Posts Tagged ‘1984’

Two types of totalitarianism

October 14, 2013

orwell.huxley.fatpita (1952)

Maybe both of them were right.  An authoritarian state and a trivial mass culture are not mutually exclusive.  They are mutually reinforcing.

Hat tip to We are respectable negroes.

Creating “un-people” at Guantanamo

October 29, 2012

George Orwell in his novel 1984 coined the word un-person.  When the regime of Big Brother turns you into an un-person, you not only cease to exist, but all record and memory of your existence cease to exist.  This was inspired by the old Soviet Union, where, when the regime turned against a prominent person, they not only disappeared, but all reference to them in the Great Soviet Encyclopedia was eliminated.  Winston Smith, the central character of 1984, has a job of “rectifying” the records.

Now Wikileaks has uncovered records that indicates the authorities at the Guantanamo Bay detention center had a policy of turning inmates into un-people.  Julian Assange said in an interview last week with CNN that a 2005 Guantanamo Bay manual, recently revealed by Wikileaks, show that military authorities had a policy of not identifying the inmates as individuals, not even by a number.  That meant a person could be made to disappear, and there would be no record that the person was even present at Guantanamo.

Now perhaps there is a logical explanation for this policy other than the one Assange gives.  Perhaps the present policy is different from what it was in 2005.  But U.S. government spokesmen refuse to explain, confirm or deny.  They say it is a matter of security.   The only way that I can see it would be a matter of security is that the truth really is Orwellian.

Click on Embassy life like a ‘space station,’ Assange says for the interview and a summary on the CNN home page.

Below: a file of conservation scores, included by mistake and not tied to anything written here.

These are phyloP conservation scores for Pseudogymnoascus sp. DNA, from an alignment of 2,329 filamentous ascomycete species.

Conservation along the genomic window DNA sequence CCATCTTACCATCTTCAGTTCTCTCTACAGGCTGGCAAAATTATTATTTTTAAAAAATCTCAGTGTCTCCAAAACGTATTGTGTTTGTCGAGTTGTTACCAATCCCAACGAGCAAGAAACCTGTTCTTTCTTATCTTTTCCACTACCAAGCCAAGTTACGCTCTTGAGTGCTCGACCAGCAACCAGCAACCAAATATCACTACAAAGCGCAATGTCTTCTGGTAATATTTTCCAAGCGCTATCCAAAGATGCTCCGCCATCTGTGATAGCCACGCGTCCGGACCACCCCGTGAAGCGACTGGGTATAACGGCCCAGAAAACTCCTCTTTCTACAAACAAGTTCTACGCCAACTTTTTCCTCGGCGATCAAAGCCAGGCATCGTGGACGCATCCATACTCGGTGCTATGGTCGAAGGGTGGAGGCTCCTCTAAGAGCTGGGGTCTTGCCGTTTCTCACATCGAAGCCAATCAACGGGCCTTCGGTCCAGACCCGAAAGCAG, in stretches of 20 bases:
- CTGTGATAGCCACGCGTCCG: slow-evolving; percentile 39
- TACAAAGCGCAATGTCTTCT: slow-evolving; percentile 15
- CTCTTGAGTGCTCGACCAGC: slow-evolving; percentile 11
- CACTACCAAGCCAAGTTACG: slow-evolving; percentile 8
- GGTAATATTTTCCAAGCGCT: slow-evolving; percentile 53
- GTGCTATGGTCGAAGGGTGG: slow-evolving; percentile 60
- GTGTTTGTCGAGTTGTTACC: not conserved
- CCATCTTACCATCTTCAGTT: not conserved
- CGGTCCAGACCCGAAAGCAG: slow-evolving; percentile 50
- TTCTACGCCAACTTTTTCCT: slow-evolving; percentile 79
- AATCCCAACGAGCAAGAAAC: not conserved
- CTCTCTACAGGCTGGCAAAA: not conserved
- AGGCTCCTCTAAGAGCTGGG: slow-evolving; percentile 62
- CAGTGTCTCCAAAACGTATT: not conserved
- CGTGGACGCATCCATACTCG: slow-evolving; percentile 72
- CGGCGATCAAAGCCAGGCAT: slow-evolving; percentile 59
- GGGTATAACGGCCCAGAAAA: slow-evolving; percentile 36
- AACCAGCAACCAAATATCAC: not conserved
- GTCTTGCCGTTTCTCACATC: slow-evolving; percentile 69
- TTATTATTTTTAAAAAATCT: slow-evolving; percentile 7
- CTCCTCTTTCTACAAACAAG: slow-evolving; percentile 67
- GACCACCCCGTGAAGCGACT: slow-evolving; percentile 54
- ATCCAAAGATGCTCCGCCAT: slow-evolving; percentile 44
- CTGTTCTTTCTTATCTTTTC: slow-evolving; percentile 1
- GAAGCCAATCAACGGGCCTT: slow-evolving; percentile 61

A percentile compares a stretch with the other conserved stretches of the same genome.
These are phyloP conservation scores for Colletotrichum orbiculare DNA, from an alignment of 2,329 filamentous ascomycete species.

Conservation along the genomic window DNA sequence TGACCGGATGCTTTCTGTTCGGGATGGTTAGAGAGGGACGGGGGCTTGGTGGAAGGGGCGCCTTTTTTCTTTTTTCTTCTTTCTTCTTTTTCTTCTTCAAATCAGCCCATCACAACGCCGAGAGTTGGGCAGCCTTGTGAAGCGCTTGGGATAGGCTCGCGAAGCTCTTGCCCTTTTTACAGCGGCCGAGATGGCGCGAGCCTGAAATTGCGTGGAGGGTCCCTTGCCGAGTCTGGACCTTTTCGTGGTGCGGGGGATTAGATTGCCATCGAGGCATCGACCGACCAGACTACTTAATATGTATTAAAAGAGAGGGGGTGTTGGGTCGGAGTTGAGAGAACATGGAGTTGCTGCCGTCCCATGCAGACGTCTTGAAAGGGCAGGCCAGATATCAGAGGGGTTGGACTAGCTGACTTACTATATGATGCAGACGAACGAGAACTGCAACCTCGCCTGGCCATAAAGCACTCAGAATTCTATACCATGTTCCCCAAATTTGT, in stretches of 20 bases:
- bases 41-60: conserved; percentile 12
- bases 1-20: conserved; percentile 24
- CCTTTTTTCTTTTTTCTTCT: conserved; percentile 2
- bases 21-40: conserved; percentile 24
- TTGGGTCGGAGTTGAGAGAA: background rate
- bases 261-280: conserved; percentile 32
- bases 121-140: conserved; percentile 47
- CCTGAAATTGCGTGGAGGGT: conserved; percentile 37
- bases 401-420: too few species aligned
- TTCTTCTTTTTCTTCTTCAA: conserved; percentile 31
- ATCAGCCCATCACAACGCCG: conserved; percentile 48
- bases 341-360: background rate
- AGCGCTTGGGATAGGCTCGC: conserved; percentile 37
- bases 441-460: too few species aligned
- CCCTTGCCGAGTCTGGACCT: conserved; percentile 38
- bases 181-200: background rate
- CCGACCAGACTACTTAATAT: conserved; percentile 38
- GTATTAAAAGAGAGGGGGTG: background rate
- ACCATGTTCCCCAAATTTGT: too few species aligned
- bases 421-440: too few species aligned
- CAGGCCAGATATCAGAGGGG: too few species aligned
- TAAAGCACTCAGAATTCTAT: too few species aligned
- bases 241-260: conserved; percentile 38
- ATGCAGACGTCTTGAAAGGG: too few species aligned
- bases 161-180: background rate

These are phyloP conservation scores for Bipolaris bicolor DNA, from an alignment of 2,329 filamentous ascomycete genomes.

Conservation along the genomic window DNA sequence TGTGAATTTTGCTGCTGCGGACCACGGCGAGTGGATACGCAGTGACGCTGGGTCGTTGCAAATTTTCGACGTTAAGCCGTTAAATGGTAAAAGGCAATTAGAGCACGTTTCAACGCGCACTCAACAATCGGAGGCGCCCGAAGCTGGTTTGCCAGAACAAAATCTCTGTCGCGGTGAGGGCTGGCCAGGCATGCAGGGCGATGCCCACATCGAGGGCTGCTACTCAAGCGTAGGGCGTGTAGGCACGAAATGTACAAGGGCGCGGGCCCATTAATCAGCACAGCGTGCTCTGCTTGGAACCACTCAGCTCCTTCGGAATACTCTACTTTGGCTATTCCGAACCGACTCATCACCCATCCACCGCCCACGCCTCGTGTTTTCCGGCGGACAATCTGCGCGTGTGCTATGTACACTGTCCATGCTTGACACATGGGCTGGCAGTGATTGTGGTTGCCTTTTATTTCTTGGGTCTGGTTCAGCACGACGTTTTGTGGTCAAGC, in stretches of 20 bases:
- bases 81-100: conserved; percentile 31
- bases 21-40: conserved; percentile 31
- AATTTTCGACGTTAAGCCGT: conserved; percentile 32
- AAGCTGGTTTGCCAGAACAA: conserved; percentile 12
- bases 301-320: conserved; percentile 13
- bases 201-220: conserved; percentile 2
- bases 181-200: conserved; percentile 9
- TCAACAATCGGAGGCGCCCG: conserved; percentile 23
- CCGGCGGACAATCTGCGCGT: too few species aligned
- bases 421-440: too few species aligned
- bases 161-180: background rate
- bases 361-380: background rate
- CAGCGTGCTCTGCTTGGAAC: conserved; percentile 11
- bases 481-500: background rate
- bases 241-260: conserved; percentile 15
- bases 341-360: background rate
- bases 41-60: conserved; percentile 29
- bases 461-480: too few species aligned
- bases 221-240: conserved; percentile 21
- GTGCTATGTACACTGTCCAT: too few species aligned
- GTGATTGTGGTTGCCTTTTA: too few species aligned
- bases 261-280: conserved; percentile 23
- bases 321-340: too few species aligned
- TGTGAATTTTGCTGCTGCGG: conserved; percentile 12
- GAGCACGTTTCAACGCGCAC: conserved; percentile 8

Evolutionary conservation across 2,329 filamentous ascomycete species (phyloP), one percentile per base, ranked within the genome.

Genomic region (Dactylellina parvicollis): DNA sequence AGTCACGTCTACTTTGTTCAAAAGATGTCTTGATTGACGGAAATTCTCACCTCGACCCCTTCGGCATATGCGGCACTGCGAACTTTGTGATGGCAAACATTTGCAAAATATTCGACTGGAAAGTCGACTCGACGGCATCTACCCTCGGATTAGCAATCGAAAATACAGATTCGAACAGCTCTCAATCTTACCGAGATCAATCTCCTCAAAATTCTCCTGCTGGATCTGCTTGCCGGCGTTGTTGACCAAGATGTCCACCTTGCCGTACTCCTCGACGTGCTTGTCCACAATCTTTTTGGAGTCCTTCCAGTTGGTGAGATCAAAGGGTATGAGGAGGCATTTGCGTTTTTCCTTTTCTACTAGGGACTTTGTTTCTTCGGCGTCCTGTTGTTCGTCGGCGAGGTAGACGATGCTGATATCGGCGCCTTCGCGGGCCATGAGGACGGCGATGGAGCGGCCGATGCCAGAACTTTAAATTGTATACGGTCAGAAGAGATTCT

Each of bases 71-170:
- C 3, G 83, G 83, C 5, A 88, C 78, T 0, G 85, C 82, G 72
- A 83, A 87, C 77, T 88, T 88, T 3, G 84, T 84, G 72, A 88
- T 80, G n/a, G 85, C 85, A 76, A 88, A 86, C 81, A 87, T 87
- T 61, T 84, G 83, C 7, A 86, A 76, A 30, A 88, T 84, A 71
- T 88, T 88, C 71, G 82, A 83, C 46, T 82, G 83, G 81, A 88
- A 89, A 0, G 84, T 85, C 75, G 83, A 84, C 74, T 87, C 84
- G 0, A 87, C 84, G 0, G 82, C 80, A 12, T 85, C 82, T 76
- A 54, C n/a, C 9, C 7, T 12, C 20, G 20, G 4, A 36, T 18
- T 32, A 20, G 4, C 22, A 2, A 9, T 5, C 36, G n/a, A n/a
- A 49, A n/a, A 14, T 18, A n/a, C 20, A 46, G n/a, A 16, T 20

Click on The Detainee Policies for Wikileaks’ press release on the Guantanamo documents.

 

Alice in Wonderland indeed

October 4, 2010

This is old news, but I just learned about it through an article by Robert Darnton on the New York Review of Books web log.  Abobe Systems 2000 e-book version of Alice in Wonderland, which was first published in 1865, came with the following restrictions.

Copy: No text selections can be copied from the book to the clipboard….

Lend: This book cannot be lent to someone else.

Give: This book cannot be given to someone else.

Read aloud: This book cannot be read aloud.

Lawrence Lessig, the intellectual property expert, explained that this wasn’t quite as bad as it sounded because Adobe didn’t actually mean “read aloud” by the words read aloud, but the use of an audio system called Read Aloud in connection with the book.  These seems like Wonderland use of language. Anyhow the book is, and was then in the public domain, so why shouldn’t people be free to copy, lend, give or read aloud the book in any sense of the word they chose?

This compares to Amazon’s deleting 1984 from its Kindle systems last year – an illustration of the novel’s “memory hole” in real life.  Once again, this wasn’t as bad as it sounded.  The copyright doesn’t expire in the United States until 2044, and Amazon received information questioning its right to publish.  1984 was published in 1949, and George Orwell died in 1950; I don’t see what purpose is served in extending copyright for 95 years after publication.

Robert Darnton’s article was about the benefits of digitizing the world’s books.  Maybe he’s right, but I’ll hang on to my paper versions of Alice in Wonderland and 1984. Nobody can delete them or forbid me to copy, sell, give or lend them, or read them aloud.

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